We’re at the point in the school year when high school seniors across the country are frantically checking the mail. They are hoping and praying that the mailman has delivered that life-changing piece of paper: the acceptance letter to their dream school.

College, however, is not for everyone.

Some students aren’t even paying attention to the mailbox. Some are arranging to go to the military, are undecided or plan to engage in self-directed learning. The possibilities are endless in life, meaning college isn’t the only possibility out there.

All our lives, parents, teachers, and guidance counselors have drilled the idea into our heads that college is the best option. It has been made clear that if you don’t get good grades and attend a four-year college, the rest of your life will be a failure.

The point that I intend to get across is that isn’t necessarily true.

Yes, college might be the thing you want to do, depending on your career path. At the same time, I know it isn’t for everyone and those people shouldn’t be afraid to go against the wave.

Despite the status quo, there is a community of people taking a different route. People are using the real world to learn practical skills. They are exploring, volunteering, and interning with self-directed learning.

While many might see this path as extremely risky, finishing school with over $20,000-plus in debt is just as risky (if not riskier) in today’s uncertain job market.

In an article from CNBC, James Altucher, a millionaire entrepreneur, discusses how he feels that college did not prepare him for the workforce. It wasn’t until he dropped out and taught himself that he had the skills needed in order to be successful in the workforce.

¨More and more companies are even saying you don’t need a degree,” Altucher said. “You need skills. So spend those four years learning skills.”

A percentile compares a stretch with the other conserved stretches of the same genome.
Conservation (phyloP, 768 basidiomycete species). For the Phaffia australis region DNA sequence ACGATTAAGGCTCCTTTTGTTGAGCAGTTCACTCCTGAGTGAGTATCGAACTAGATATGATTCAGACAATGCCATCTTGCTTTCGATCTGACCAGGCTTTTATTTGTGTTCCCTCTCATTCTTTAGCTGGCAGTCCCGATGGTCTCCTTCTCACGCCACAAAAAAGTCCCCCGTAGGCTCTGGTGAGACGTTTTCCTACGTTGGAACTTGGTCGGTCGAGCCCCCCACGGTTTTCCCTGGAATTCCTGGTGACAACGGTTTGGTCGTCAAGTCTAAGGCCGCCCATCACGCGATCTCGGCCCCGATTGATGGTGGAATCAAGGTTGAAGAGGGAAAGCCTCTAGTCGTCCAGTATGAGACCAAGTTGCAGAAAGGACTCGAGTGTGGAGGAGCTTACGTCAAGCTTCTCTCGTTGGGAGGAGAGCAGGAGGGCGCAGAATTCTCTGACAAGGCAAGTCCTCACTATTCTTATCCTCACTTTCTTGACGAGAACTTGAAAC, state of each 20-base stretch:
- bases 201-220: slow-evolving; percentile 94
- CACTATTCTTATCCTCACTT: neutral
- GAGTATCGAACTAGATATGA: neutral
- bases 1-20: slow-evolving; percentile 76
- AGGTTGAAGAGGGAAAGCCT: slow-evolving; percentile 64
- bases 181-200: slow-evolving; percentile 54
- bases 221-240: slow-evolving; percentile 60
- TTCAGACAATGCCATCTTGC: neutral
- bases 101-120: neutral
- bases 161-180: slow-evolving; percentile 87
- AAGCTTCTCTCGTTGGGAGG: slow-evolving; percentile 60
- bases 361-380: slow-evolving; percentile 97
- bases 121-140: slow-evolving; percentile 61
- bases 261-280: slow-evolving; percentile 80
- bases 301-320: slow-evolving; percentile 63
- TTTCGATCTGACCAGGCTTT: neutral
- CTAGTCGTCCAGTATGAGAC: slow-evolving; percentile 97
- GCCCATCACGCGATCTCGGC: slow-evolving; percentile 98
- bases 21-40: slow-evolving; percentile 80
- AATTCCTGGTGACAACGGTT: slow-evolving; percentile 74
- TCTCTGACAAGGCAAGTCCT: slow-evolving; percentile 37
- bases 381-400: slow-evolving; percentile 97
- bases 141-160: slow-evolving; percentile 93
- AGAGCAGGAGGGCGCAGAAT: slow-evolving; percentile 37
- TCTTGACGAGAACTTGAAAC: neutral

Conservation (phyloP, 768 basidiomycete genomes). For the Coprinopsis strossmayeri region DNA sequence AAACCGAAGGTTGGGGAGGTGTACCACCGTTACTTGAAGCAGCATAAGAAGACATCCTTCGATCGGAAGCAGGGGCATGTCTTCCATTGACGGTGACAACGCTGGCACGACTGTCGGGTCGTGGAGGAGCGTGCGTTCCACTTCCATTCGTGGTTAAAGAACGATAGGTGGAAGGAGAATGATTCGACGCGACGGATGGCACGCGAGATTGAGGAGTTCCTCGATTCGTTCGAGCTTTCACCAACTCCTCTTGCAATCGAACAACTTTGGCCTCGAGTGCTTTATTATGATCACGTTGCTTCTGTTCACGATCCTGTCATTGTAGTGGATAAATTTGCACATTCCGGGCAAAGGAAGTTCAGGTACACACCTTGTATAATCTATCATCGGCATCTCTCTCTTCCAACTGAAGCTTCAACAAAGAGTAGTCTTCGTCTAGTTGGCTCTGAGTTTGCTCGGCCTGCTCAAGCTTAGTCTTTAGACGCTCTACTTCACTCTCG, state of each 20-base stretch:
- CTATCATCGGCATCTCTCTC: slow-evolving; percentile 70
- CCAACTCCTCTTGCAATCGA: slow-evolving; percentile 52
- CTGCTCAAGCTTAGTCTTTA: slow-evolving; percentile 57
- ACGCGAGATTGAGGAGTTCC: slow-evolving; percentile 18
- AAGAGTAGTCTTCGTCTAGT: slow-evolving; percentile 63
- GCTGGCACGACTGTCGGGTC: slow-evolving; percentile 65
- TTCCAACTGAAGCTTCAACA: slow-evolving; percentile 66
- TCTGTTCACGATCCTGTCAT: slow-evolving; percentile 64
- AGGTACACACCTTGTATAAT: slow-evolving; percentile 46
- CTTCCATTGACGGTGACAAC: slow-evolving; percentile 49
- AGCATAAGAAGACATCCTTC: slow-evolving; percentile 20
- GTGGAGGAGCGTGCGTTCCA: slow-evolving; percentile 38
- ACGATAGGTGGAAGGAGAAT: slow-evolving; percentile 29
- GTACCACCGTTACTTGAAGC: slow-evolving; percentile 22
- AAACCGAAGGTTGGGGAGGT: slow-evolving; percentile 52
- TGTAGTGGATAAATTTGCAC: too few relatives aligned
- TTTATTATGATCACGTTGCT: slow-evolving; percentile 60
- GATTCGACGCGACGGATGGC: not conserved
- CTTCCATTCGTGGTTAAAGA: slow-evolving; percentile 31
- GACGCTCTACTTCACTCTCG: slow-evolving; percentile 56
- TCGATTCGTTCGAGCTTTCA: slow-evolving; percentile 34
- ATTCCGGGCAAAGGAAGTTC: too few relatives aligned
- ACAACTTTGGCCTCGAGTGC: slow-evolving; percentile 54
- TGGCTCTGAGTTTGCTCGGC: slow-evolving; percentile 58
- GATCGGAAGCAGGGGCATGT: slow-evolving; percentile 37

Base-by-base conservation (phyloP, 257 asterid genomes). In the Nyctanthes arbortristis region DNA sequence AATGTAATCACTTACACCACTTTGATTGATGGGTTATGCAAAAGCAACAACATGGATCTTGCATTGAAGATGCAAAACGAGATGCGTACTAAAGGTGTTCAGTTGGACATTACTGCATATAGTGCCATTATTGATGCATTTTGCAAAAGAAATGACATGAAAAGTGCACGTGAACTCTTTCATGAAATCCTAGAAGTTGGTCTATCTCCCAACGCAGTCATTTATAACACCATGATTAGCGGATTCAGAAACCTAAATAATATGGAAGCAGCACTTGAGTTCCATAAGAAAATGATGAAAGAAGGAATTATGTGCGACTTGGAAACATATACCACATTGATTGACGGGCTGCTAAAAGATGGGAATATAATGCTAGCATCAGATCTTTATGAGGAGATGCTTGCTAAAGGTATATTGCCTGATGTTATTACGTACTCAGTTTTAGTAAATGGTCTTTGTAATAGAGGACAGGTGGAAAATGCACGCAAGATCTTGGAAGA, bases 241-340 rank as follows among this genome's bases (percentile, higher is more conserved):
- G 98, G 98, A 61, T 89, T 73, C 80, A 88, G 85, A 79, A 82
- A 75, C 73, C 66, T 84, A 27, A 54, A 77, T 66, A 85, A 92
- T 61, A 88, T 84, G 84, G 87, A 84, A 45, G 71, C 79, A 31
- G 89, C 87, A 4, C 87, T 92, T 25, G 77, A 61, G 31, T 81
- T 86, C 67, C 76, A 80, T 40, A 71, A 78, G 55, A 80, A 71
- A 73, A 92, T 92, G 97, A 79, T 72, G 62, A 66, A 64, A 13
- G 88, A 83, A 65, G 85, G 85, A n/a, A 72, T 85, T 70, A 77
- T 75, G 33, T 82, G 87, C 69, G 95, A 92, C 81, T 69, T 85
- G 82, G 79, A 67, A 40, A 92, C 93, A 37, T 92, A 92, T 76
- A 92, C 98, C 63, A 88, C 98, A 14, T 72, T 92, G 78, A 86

Nowadays, entire course loads are available to you online. The amount of information on the Web is so in-depth that you have all the resources you could possibly need right at your fingertips. With educational resources like Udacity, edUx, Coursera, M.I.T. Open Courseware, and Khan Academy, you can learn entire class loads on your own.

Our generation came in believing that with a college degree, came the security of a job and the tangible skills to do it. We also came in believing that the price was bearable.

Not anymore. Now, we see students in paralyzing debt, coming out of college settling for a job they didn’t want.

If you have the flexibility to choose your own education, you also have the flexibility to choose your own life.

We should see college as a choice, not a requisite. The social norm is that we all need to go to college — but if you look through history, social norms often steer us in the wrong direction.

Life started out simple — do as you’re told. Yet, ironically, this is exactly the kind of thinking that’ll lead you to the wrong direction.

Life is what you make of it. Now, I’d argue, is the best time to take charge of your education.

If college does not feel right for you, do not rush into something that’s going to cost you big time money. Explore all of the other options first. And by doing so, you might just be taking charge of your life.